The 21st person, the 22nd, the 23rd. No one had started the car yet – the 24th person tried to start it, and they didn’t have the right key. My sister and I were going crazy jumping up and down, figuring that the car HAD to be ours – mom had the last key! She ran to the car, jumped in, and tried to start it.
But nothing happened.
Our elation quickly became confusion, which quickly became denial and desperation as the guy holding the mic and playing 50’s music opened up the hood of the car and plugged the battery in. How could he! It was supposed to be a suspense builder, to let everyone have a chance, but no one with a key was happy with the tactic.
For a second time, each key holder gave it a shot. By key 12 or 13, someone had started up the car, and it wasn’t my mom. We were crushed as we watched another excited family jump into the mustang that was supposed to be ours, revving it up and imagining all of the fun places THEY were going to get to go in their new “old” car. We ate supper and then headed home, not in a Ford, but a Chevy.
This story came back from the cobweb-filled recesses of my memory, as I reflected on our scripture passage for this morning. The Gospel of John continues with this long, confusing, and meandering talk from Jesus that takes three chapters and in the midst of this long Farewell discourse that Chris also talked about last week, little gems pop up that have offered consolation and comfort to people throughout the ages. Words we often use at funerals, Jesus says, “Those who love me will keep my word, And God will love them, and we will come to them and make our home with them. I have said these things while I am still with you. But the Advocate, the Holy Spirit, whom God will send in my name, will teach you everything, and remind you of all that I have said to you. Peace I leave with you; my peace I give to you. I do not give to you as the world gives. Do not let your hearts be troubled, and do not let them be afraid.”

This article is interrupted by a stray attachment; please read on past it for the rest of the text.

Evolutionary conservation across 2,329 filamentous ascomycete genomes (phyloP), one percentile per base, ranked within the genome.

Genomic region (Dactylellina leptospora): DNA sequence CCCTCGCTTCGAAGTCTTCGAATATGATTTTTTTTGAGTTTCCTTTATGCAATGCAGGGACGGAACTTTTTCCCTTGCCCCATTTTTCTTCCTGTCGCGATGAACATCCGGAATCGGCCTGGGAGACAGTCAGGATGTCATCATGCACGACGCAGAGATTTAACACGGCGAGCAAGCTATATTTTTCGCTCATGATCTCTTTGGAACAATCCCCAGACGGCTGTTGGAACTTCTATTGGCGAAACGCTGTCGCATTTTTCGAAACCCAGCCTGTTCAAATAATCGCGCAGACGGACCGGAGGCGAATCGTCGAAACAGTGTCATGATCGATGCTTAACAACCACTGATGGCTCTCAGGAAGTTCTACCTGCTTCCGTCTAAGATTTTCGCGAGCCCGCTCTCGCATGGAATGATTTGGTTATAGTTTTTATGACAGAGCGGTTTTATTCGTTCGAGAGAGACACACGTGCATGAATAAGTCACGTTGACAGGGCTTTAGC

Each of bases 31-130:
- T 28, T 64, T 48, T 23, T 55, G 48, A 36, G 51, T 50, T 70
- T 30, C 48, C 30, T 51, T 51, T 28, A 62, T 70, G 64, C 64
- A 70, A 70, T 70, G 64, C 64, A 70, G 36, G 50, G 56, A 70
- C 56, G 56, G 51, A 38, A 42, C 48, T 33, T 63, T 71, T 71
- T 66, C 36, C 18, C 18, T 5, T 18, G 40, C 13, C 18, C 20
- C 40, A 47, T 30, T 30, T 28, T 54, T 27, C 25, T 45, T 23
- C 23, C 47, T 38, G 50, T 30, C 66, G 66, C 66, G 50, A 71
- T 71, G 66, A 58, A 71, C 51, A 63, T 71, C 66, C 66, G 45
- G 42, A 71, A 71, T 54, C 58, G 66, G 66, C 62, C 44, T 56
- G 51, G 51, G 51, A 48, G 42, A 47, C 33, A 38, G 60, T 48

Jesus tells us in John that the Holy Spirit will dwell within us, within our hearts – that God and Jesus will take up residence and abide within us. When we make room for God to settle into our space, then the Spirit, the Advocate, has a chance to work within and throughout our lives. The Spirit teaches us, leads us, towards opening our hearts and offering KEYS to the doors that open into our lives. It allows us to offer those keys to those around us who desperately need to be a part of our lives. We open ourselves to spouses, children, friends, colleagues, other people in this community. The indwelling of God opens us to relationships that go beyond the superficial and enter into friendships that are spiritual, mutual, and intimate.
Nudged by the Spirit, there are keys that we offer to people in our lives, both who we need and who need us, that invite them in.
But these words of Jesus, as much as they speak to the individual, speak to the communal as well. These words of Jesus were before his crucifixion. They may seem to be odd words to celebrate during this season of Easter. The reason we use them during Easter, is that they point towards the future that Jesus was speaking of, when the Holy Spirit would come, and would lead us in understanding the words of Jesus as we and those before us keep trying to live as Christ would have us live!
As a church, we believe that it is the Holy Spirit, the Advocate, who brought about the birth of the church, the community of followers of Christ. Just as the Spirit dwells and abides within us, the Spirit dwells and abides within the church. Barbara Brown Taylor writes of this passage, “I am a little fuzzy on the details, as John himself is, but abiding seems to involve becoming part of the large extended family, and a holy one at that.